Celebrate Maine’s Indian arts at annual MIBA gathering in Orono


One of my favorite holiday events is the annual Maine Indian Basketmakers Sale and Demonstration. On Dec. 11, 2010, from 9 a.m. – 3 p.m., more than 30 Native American artisans from Maine’s Penobscot, Passamaquoddy, Maliseet, and Micmac tribes will be selling their handmade ash-splint and sweetgrass basketry, demonstrating their craft, and singing, drumming, and dancing at the Hudson Museum, in the Collins Center on the University of Maine’s Orono campus.

When the festival began in the mid 1990s, “all the traditions were endangered,” says Gretchen Faulkner, director of the Hudson Museum. “Most of the basketmakers were in their 60s to 80s, and the traditions weren’t being passed down. This was a way of encouraging the perpetuation of the traditions.” The event complements the anthropological museum’s exhibitions about Maine’s Native Americans. Between the historical displays and live demonstrations, festival attendees are immersed in Maine’s Native American ways.

Maine Indian basketry traditions date back thousands of years, as the Wabanaki people of Maine (the collective name for the four tribes) trace their creation story to the ash tree, from which basketmakers harvest wood for their art.

“It’s the oldest art form in North America,” says basketmaker Theresa Secord. “There are thousands of years of tradition behind it, and still only a handful of people practicing it.” Secord, a Penobscot, is one of three award-winning basketmakers whose work is being highlighted at this year’s event. Also in the spotlight are Molly Neptune Parker and Jeremy Frey, both members of the Passamaquoddy tribe.

“[The festival is] really a unique opportunity to come and experience a true celebration of Wabanaki culture,” Secord says. “There really aren’t other opportunities to come and see the array of artists and be able to purchase their work directly and also to see people doing traditional dancing, singing and demonstrations of their art.”

It’s an opportunity not only to purchase handcrafted ash and sweetgrass baskets, quill jewelry, woodcarvings, beadwork, dolls, talking and walking stick and birchbark work directly from their makers, but also to talk about the process with the artisans, many of whom demonstrate at their tables. That one-on-one conversation is what I think makes this event so wonderful.

The basketmaking process

Every basket starts as a tree that must be selected, felled, chopped, then pounded to separate the rings, striped, thinned, split, then scraped until it looks and feels like silk.  “As many as three or four people may have a hand in a basket by the time it’s done,” Secord says. Some specialize in finding and harvesting the tree; others in preparing the materials. Some gather sweetgrass; still others specialize in braiding it. “It’s a community process; a community makes the basket,” she says.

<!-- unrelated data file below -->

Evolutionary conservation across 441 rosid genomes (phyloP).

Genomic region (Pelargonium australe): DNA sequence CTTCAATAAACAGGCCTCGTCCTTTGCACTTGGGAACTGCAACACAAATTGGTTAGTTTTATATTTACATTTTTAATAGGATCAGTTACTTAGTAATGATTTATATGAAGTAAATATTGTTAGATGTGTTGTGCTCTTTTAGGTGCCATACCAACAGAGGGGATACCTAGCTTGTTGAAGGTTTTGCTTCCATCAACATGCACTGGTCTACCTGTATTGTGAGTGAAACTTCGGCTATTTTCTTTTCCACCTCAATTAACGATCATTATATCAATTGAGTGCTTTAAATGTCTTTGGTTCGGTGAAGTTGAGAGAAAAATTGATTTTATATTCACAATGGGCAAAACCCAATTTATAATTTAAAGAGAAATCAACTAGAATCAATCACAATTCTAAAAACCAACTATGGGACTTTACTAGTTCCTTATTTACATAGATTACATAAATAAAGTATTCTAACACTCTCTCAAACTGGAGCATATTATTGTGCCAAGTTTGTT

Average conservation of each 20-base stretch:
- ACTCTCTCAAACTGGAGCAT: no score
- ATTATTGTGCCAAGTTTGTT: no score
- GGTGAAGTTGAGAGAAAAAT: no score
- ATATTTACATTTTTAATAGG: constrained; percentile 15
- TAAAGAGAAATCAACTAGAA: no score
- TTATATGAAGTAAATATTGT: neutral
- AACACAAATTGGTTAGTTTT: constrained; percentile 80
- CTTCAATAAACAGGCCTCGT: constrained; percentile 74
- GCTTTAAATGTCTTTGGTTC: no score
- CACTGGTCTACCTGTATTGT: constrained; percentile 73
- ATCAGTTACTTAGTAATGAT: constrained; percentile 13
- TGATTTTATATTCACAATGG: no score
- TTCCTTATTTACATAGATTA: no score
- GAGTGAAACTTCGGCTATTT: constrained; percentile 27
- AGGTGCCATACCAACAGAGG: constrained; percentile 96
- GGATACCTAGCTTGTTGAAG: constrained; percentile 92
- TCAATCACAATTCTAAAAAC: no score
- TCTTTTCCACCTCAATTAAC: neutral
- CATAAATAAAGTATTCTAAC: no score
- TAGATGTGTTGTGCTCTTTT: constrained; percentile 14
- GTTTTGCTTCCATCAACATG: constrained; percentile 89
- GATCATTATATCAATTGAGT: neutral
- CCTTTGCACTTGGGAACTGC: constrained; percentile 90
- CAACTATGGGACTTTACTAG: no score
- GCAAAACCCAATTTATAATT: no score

When Secord makes a basket, she weaves together more than ash and sweetgrass. She works on forms that have been in her family for generations, uses skills learned from her mentor, master basketmaker Madeline Shay, and draws on the collective wisdom of her ancestors and her community. “I like that. I like the help from my ancestors, not just in the physical presence of wooden forms, but also the history and spiritual presence of the basketmakers in my family,” she says. “It all comes through in the basket: tribe, family, tradition.”

Tribe, family, tradition is a refrain that resonates throughout the festival, from the performers to the individual artisans. There are distinctions in the art forms that show in basketry styles, right down to family weaves and styles. Passamaquoddies and Penobscots are known for more embellishment and also for using sweetgrass. Micmacs and Maliseets traditionally craft bigger work and harvest baskets. But the distinctions are blurring.

Fancy baskets feature intricate patterns, specialty weaves, such as porcupine quills, and often are colored with natural dyes. Some are woven in unusual shapes, such as blueberries, strawberries, corn or acorns. Traditional workbaskets were designed for utilitarian purposes, such as potato harvesting, fishing and hunting, but most have evolved into decorative objects. The uniqueness and quality draw collectors from as far away as California, who prize both fancy and work baskets as art forms, yet anglers and hikers still purchase fishing creels and pack baskets for their intended uses.

Doors open at 9 a.m., and admission is free. Go early for the best selection, but plan to stick around for some of the demonstrations and special events.

Special events during the day include:

• 9:30 a.m., a traditional welcome with Penobscot Chief Kirk Francis and traditional greeting songs with Watie Akins of the Penobscot Nation

• 10 a.m., ash-pounding demonstration by Micmac Eldon Hanning, one of the few people in Maine with the knowledge to harvest and prepare ash from tree to basket

• 10-11:30 a.m., book signing with Penobscot author Charles Shay

• 10:30 a.m., fancy basket demo by Parker and her family

• 11 a.m., beadworking demonstration by Pemobscot Jennifer Sapiel Neptune and Passamaquoddy Gal Frey

• 11:30 a.m., birchbark wigwam presentation by Penobscot Barry Dana

• noon, carving demo with Penobscot master carver Rick Love

• 2-3 p.m., performance by the Burnurwurbskek Singers with traditional drumming

• 3 p.m. and a raffle for a basket made by Parker


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